Falling in Love With Language

After 6 months of stumbling over pronunciation, straining my ears, and enduring the pounding headaches that come with learning a language, I read out loud in English for probably one of the first times since coming here. I had been lying on my bed reading a book for my online English class when my host sister came in and asked if it was in English. When I said yes, she laid down on the other bed in the room and told me to read out loud.

I was a bit taken aback, it was a rather technical book and not a fast-paced novel in the slightest, but nonetheless I opened my mouth and started to read. My voice was hoarse, I tripped over my –ing’s and my –ed’s, and I even pronounced some words with an bad French accent. I was embarrassed by how awkward it felt and how terrible my English had gotten, but I kept on reading.

After a couple of paragraphs, a smile spread over my face. My tongue relaxed and I was home. The words flowed, and I understood. There was no question about the meaning of the sentence, or how a word should sound; I simply knew. Before I knew it, I had been reading for an hour. No one was listening, my host sister had fallen asleep and I was alone with my words.

I read quickly. I read slowly. I read. I understood. I enjoyed. I listened to the words float around me, my tongue flawlessly forming each and every one of them. I enunciated.  I mumbled.  I spoke. It was a feeling I’d missed, a feeling of total control. I’d forgotten how it felt to be confident in my language.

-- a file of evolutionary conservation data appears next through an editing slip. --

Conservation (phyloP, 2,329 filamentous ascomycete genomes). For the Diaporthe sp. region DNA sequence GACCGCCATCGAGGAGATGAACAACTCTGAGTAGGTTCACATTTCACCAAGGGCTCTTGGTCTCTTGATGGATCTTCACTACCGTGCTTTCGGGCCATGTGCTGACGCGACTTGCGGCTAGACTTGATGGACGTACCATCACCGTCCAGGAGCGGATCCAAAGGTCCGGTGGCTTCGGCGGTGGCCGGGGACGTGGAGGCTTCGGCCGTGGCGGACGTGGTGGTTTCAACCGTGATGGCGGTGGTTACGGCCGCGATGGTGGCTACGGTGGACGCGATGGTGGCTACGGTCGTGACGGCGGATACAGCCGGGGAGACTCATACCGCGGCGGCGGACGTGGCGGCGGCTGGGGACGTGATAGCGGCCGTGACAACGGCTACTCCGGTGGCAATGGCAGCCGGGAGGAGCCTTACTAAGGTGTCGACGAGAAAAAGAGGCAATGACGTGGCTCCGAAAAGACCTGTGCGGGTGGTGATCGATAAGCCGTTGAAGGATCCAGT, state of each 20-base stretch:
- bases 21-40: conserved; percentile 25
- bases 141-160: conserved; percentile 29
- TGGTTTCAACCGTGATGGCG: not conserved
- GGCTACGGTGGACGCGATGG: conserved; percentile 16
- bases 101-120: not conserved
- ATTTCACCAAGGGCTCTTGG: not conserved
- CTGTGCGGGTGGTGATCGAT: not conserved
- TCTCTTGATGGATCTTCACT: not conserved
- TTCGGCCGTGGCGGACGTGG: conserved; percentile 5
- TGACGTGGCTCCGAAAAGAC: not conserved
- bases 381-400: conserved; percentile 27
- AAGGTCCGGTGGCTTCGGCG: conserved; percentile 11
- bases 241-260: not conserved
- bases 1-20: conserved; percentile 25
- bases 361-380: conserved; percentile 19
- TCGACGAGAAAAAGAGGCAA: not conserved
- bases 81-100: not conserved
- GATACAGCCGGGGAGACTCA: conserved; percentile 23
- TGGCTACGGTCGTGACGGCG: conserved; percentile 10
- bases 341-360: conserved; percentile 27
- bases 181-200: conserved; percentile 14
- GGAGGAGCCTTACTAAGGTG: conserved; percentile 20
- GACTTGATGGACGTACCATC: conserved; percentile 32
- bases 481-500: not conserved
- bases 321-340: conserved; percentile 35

I fell in love. I fell in love all over again with words. I wrote a post earlier about the how hard fluency is, but every time I think about the difficulties of fluency I fall in love with my own language. There is something about your mother tongue that pulls at your heart; something that truly touches you. I've spent a lot of time ashamed of the fact that I only speak one language fluently. I've spent a lot of time ashamed of my country, but I'm done with that. I love my language, and I love my country. This year has made a patriot out of me. As much as I have, and will, try to change it, English will always be my mother tongue and the Land of the Brave will always be my motherland. 


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